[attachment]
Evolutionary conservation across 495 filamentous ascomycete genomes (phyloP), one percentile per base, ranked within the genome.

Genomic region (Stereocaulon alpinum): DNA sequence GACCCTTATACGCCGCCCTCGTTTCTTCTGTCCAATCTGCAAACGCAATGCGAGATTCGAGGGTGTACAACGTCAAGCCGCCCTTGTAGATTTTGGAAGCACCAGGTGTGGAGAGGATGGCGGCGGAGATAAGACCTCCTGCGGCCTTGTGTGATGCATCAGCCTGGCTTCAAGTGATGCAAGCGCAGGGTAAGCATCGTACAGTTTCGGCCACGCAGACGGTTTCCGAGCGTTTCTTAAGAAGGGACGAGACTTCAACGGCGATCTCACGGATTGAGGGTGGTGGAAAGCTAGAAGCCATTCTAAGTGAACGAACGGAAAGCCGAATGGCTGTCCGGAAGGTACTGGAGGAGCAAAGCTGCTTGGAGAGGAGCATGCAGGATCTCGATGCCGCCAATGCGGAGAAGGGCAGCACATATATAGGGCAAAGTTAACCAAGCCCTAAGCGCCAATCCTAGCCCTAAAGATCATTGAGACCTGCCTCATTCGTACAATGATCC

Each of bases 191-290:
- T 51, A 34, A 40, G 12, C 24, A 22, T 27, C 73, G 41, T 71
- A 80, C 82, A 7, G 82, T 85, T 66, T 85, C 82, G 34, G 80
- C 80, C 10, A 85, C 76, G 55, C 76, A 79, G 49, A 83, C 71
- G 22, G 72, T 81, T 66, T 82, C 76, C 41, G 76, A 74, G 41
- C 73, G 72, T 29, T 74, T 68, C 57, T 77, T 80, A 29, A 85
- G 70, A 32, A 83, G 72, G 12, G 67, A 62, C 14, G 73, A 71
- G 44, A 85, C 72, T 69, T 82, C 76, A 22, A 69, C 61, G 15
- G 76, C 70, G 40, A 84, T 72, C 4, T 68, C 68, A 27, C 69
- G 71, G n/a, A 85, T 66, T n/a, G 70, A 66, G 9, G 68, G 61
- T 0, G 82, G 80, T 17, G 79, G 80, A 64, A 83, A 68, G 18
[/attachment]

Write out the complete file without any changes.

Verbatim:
Evolutionary conservation across 495 filamentous ascomycete genomes (phyloP), one percentile per base, ranked within the genome.

Genomic region (Stereocaulon alpinum): DNA sequence GACCCTTATACGCCGCCCTCGTTTCTTCTGTCCAATCTGCAAACGCAATGCGAGATTCGAGGGTGTACAACGTCAAGCCGCCCTTGTAGATTTTGGAAGCACCAGGTGTGGAGAGGATGGCGGCGGAGATAAGACCTCCTGCGGCCTTGTGTGATGCATCAGCCTGGCTTCAAGTGATGCAAGCGCAGGGTAAGCATCGTACAGTTTCGGCCACGCAGACGGTTTCCGAGCGTTTCTTAAGAAGGGACGAGACTTCAACGGCGATCTCACGGATTGAGGGTGGTGGAAAGCTAGAAGCCATTCTAAGTGAACGAACGGAAAGCCGAATGGCTGTCCGGAAGGTACTGGAGGAGCAAAGCTGCTTGGAGAGGAGCATGCAGGATCTCGATGCCGCCAATGCGGAGAAGGGCAGCACATATATAGGGCAAAGTTAACCAAGCCCTAAGCGCCAATCCTAGCCCTAAAGATCATTGAGACCTGCCTCATTCGTACAATGATCC

Each of bases 191-290:
- T 51, A 34, A 40, G 12, C 24, A 22, T 27, C 73, G 41, T 71
- A 80, C 82, A 7, G 82, T 85, T 66, T 85, C 82, G 34, G 80
- C 80, C 10, A 85, C 76, G 55, C 76, A 79, G 49, A 83, C 71
- G 22, G 72, T 81, T 66, T 82, C 76, C 41, G 76, A 74, G 41
- C 73, G 72, T 29, T 74, T 68, C 57, T 77, T 80, A 29, A 85
- G 70, A 32, A 83, G 72, G 12, G 67, A 62, C 14, G 73, A 71
- G 44, A 85, C 72, T 69, T 82, C 76, A 22, A 69, C 61, G 15
- G 76, C 70, G 40, A 84, T 72, C 4, T 68, C 68, A 27, C 69
- G 71, G n/a, A 85, T 66, T n/a, G 70, A 66, G 9, G 68, G 61
- T 0, G 82, G 80, T 17, G 79, G 80, A 64, A 83, A 68, G 18